German ministers have recently approved plans to fine technology companies if they fail to remove hate speech and so-called “fake news” quickly enough. The law entails fines to the tune of approximately £42.7m if technology companies do not remove problematic posts within 24 hours of it being reported (or seven days to deal with less clear-cut cases). The approval comes one month after the draft law, the Netzwerkdurchsetzungsgesetz, was unveiled. It was later amended to include other prescriptive measures relating to child abuse imagery. Google, Facebook and Twitter are likely to be particularly affected.
The German Minister of Justice and Consumer Protection, Heiko Maas, implored technology companies to do more to deal with what is perceived as hate speech and fake news. He said that freedom of speech stops where criminal activity begins.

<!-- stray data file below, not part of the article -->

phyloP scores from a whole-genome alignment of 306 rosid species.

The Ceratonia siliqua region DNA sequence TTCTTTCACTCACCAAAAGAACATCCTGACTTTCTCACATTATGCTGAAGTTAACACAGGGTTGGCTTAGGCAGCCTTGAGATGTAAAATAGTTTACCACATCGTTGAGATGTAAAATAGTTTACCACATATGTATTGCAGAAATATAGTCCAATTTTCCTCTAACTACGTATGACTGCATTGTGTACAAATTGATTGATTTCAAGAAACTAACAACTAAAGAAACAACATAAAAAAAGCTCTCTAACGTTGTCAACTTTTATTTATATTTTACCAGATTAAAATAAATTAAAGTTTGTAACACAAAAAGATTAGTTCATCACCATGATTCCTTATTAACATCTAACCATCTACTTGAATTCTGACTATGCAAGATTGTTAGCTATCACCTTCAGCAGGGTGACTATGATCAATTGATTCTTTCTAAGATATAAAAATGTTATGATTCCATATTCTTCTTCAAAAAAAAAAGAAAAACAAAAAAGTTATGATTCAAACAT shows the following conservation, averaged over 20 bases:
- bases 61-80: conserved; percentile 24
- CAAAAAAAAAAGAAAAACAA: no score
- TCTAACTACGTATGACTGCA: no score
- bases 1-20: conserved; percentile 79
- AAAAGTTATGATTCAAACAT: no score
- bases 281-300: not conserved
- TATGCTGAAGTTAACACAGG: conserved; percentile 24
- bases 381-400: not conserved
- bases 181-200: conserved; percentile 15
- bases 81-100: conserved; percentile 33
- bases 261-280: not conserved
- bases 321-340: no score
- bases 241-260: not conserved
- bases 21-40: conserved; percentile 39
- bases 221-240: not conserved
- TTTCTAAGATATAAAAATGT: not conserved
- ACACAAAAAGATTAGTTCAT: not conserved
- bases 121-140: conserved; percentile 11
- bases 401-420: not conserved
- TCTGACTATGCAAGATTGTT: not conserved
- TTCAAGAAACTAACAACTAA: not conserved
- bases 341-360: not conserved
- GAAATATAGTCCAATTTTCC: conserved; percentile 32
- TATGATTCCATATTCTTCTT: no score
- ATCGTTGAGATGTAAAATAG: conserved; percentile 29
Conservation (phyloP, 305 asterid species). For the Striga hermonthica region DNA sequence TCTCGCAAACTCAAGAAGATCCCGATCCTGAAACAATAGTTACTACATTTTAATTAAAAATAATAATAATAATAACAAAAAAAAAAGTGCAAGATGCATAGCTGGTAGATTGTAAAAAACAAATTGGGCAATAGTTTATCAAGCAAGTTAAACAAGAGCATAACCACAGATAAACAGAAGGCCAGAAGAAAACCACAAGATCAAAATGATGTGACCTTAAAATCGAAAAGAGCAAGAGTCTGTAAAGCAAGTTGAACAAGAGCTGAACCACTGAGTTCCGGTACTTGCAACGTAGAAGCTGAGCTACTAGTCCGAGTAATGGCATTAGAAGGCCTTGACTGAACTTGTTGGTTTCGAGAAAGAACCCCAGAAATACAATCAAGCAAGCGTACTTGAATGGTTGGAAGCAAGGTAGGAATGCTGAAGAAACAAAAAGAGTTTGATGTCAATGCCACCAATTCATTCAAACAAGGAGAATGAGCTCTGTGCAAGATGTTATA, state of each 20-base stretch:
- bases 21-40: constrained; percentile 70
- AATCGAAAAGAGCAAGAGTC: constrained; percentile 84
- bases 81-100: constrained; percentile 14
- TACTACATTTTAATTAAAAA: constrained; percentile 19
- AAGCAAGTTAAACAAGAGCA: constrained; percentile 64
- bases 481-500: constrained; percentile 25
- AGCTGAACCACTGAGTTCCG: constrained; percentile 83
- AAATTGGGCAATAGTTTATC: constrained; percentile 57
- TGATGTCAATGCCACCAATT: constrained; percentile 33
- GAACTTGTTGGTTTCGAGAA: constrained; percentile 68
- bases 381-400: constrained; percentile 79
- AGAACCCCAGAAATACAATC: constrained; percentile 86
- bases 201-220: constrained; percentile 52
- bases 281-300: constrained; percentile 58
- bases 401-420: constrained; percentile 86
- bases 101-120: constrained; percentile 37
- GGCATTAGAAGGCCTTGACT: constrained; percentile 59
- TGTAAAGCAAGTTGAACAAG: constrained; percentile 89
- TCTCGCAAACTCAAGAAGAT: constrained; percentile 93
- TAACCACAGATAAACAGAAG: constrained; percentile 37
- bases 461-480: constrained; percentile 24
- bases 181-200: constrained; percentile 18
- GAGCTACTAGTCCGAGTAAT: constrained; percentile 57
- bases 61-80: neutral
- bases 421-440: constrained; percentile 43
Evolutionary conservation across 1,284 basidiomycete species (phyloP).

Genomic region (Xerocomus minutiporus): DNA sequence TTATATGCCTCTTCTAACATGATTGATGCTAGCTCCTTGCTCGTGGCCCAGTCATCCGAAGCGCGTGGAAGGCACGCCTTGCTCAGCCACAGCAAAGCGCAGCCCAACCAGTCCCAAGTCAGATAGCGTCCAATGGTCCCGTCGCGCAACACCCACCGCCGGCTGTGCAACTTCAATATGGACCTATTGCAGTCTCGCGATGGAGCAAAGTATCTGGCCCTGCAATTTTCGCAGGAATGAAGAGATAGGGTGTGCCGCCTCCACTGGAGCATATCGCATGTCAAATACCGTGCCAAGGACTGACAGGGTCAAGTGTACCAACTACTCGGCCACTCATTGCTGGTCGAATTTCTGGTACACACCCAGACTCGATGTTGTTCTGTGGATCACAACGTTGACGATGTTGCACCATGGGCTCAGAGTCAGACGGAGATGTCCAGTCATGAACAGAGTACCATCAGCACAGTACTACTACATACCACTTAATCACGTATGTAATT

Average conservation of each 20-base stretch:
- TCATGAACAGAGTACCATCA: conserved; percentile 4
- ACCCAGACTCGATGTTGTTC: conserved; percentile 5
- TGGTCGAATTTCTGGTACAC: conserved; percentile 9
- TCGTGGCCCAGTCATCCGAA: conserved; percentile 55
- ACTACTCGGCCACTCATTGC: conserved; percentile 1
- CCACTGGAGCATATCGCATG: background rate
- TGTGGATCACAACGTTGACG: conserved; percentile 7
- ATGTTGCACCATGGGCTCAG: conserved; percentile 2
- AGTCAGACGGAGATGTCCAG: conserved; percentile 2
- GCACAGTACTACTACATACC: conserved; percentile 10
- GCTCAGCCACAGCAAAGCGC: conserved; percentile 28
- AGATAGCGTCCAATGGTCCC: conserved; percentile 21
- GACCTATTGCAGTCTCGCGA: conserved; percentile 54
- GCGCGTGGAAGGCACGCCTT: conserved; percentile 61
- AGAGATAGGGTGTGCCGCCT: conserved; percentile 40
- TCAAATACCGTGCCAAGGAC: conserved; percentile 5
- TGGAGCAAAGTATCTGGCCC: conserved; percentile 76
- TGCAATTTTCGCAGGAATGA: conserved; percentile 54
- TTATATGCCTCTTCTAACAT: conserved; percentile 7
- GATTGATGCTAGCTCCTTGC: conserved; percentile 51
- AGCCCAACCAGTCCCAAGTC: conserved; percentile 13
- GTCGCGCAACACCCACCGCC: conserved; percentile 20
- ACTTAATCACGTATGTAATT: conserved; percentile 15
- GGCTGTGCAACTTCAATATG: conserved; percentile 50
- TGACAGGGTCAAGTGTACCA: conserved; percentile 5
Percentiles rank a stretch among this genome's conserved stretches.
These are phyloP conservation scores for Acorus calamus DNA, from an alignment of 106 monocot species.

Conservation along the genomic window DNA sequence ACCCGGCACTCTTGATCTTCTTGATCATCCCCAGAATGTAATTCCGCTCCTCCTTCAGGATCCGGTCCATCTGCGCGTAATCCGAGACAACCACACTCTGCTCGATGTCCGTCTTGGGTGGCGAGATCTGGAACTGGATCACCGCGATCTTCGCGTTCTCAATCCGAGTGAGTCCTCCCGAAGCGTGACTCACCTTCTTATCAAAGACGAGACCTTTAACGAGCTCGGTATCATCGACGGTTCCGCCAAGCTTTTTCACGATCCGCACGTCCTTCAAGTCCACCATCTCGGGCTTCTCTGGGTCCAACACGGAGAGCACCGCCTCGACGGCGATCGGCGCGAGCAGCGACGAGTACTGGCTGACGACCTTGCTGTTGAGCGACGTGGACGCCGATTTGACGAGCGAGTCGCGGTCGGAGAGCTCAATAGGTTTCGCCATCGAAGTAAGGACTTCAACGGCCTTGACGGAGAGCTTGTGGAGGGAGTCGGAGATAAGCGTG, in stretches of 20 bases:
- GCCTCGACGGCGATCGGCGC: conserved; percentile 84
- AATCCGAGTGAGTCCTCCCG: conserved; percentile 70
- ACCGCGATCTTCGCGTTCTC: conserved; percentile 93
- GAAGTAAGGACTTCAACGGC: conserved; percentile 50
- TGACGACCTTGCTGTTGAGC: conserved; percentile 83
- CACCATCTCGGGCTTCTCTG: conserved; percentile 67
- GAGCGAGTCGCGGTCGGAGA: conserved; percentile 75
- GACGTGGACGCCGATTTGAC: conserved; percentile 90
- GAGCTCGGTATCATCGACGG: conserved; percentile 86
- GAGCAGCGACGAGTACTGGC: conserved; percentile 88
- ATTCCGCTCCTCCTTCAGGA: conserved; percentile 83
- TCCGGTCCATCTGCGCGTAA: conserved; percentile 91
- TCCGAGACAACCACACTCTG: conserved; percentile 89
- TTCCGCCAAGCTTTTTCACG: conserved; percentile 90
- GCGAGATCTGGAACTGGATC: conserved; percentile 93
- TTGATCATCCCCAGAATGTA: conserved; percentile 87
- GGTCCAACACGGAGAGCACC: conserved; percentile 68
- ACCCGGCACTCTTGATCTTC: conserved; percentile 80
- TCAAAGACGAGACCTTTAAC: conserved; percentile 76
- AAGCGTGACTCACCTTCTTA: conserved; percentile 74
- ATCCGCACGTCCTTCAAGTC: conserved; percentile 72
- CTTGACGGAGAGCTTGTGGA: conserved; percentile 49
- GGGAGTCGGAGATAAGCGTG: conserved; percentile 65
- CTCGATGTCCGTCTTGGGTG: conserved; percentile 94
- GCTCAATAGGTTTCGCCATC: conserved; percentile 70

Others have raised concerns over the measures. The head of the Digital Society Association, Volker Tripp, said: “It is the wrong approach to make social networks into a content police.”
It is not the first time that relations between the German government and technology companies have been strained. In 2016, Chancellor Angela Merkel demanded that social media organisations make their algorithms public as they ran the risk of making users have “tunnel vision” which in turn will breed extremist views.